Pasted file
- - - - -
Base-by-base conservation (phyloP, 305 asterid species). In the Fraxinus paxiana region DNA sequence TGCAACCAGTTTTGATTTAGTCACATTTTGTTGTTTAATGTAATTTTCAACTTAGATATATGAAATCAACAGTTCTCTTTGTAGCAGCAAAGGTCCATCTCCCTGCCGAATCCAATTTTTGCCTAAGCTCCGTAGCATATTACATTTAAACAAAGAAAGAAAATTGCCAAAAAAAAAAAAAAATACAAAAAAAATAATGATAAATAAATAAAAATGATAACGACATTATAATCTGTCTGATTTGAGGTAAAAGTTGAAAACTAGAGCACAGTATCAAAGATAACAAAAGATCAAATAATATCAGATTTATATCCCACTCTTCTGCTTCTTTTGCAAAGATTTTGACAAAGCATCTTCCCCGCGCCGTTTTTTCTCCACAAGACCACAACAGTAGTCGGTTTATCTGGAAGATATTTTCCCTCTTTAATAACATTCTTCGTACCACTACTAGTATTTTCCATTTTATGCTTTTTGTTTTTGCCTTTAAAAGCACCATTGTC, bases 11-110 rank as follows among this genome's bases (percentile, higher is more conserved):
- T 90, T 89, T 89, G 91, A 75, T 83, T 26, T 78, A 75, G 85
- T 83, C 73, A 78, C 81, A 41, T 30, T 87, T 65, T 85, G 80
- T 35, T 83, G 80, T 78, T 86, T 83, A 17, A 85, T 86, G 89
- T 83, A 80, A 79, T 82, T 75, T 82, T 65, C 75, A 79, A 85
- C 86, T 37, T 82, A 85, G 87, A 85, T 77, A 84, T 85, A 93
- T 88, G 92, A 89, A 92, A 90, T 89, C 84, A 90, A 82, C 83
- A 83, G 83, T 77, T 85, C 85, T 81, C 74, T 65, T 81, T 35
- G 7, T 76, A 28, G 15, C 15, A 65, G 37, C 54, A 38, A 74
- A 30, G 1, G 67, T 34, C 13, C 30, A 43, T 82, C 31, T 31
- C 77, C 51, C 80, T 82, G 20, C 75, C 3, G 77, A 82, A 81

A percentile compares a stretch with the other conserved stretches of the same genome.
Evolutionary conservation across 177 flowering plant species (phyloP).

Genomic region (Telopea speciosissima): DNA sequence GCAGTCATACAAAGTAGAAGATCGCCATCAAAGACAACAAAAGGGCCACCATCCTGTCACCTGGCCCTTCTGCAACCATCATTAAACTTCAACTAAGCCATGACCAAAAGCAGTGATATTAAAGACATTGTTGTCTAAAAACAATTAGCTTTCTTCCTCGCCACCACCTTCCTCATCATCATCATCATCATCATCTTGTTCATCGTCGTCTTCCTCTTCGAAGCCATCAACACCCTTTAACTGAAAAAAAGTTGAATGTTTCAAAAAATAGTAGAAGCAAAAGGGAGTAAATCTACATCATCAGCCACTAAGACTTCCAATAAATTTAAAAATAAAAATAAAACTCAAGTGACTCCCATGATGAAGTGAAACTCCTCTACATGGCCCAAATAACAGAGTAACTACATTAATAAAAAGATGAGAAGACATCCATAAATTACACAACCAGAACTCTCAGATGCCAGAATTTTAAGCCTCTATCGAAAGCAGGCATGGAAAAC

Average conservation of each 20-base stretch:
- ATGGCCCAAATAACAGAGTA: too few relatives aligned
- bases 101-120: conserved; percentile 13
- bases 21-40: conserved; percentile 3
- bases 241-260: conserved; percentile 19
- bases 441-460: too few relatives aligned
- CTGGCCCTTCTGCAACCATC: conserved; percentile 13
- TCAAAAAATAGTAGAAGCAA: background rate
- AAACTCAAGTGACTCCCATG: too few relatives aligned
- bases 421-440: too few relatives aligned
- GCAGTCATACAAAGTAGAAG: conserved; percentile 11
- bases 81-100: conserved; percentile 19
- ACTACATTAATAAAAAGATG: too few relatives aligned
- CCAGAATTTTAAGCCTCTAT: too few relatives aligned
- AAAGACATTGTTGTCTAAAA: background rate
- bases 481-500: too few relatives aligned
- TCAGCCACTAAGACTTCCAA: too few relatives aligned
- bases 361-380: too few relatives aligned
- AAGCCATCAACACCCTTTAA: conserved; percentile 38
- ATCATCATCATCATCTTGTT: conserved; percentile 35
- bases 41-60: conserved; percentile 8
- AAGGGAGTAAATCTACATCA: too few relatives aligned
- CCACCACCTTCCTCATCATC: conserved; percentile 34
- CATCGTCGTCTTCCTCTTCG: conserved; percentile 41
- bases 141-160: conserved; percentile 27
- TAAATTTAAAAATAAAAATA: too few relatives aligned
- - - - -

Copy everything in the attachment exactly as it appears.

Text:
Base-by-base conservation (phyloP, 305 asterid species). In the Fraxinus paxiana region DNA sequence TGCAACCAGTTTTGATTTAGTCACATTTTGTTGTTTAATGTAATTTTCAACTTAGATATATGAAATCAACAGTTCTCTTTGTAGCAGCAAAGGTCCATCTCCCTGCCGAATCCAATTTTTGCCTAAGCTCCGTAGCATATTACATTTAAACAAAGAAAGAAAATTGCCAAAAAAAAAAAAAAATACAAAAAAAATAATGATAAATAAATAAAAATGATAACGACATTATAATCTGTCTGATTTGAGGTAAAAGTTGAAAACTAGAGCACAGTATCAAAGATAACAAAAGATCAAATAATATCAGATTTATATCCCACTCTTCTGCTTCTTTTGCAAAGATTTTGACAAAGCATCTTCCCCGCGCCGTTTTTTCTCCACAAGACCACAACAGTAGTCGGTTTATCTGGAAGATATTTTCCCTCTTTAATAACATTCTTCGTACCACTACTAGTATTTTCCATTTTATGCTTTTTGTTTTTGCCTTTAAAAGCACCATTGTC, bases 11-110 rank as follows among this genome's bases (percentile, higher is more conserved):
- T 90, T 89, T 89, G 91, A 75, T 83, T 26, T 78, A 75, G 85
- T 83, C 73, A 78, C 81, A 41, T 30, T 87, T 65, T 85, G 80
- T 35, T 83, G 80, T 78, T 86, T 83, A 17, A 85, T 86, G 89
- T 83, A 80, A 79, T 82, T 75, T 82, T 65, C 75, A 79, A 85
- C 86, T 37, T 82, A 85, G 87, A 85, T 77, A 84, T 85, A 93
- T 88, G 92, A 89, A 92, A 90, T 89, C 84, A 90, A 82, C 83
- A 83, G 83, T 77, T 85, C 85, T 81, C 74, T 65, T 81, T 35
- G 7, T 76, A 28, G 15, C 15, A 65, G 37, C 54, A 38, A 74
- A 30, G 1, G 67, T 34, C 13, C 30, A 43, T 82, C 31, T 31
- C 77, C 51, C 80, T 82, G 20, C 75, C 3, G 77, A 82, A 81

A percentile compares a stretch with the other conserved stretches of the same genome.
Evolutionary conservation across 177 flowering plant species (phyloP).

Genomic region (Telopea speciosissima): DNA sequence GCAGTCATACAAAGTAGAAGATCGCCATCAAAGACAACAAAAGGGCCACCATCCTGTCACCTGGCCCTTCTGCAACCATCATTAAACTTCAACTAAGCCATGACCAAAAGCAGTGATATTAAAGACATTGTTGTCTAAAAACAATTAGCTTTCTTCCTCGCCACCACCTTCCTCATCATCATCATCATCATCATCTTGTTCATCGTCGTCTTCCTCTTCGAAGCCATCAACACCCTTTAACTGAAAAAAAGTTGAATGTTTCAAAAAATAGTAGAAGCAAAAGGGAGTAAATCTACATCATCAGCCACTAAGACTTCCAATAAATTTAAAAATAAAAATAAAACTCAAGTGACTCCCATGATGAAGTGAAACTCCTCTACATGGCCCAAATAACAGAGTAACTACATTAATAAAAAGATGAGAAGACATCCATAAATTACACAACCAGAACTCTCAGATGCCAGAATTTTAAGCCTCTATCGAAAGCAGGCATGGAAAAC

Average conservation of each 20-base stretch:
- ATGGCCCAAATAACAGAGTA: too few relatives aligned
- bases 101-120: conserved; percentile 13
- bases 21-40: conserved; percentile 3
- bases 241-260: conserved; percentile 19
- bases 441-460: too few relatives aligned
- CTGGCCCTTCTGCAACCATC: conserved; percentile 13
- TCAAAAAATAGTAGAAGCAA: background rate
- AAACTCAAGTGACTCCCATG: too few relatives aligned
- bases 421-440: too few relatives aligned
- GCAGTCATACAAAGTAGAAG: conserved; percentile 11
- bases 81-100: conserved; percentile 19
- ACTACATTAATAAAAAGATG: too few relatives aligned
- CCAGAATTTTAAGCCTCTAT: too few relatives aligned
- AAAGACATTGTTGTCTAAAA: background rate
- bases 481-500: too few relatives aligned
- TCAGCCACTAAGACTTCCAA: too few relatives aligned
- bases 361-380: too few relatives aligned
- AAGCCATCAACACCCTTTAA: conserved; percentile 38
- ATCATCATCATCATCTTGTT: conserved; percentile 35
- bases 41-60: conserved; percentile 8
- AAGGGAGTAAATCTACATCA: too few relatives aligned
- CCACCACCTTCCTCATCATC: conserved; percentile 34
- CATCGTCGTCTTCCTCTTCG: conserved; percentile 41
- bases 141-160: conserved; percentile 27
- TAAATTTAAAAATAAAAATA: too few relatives aligned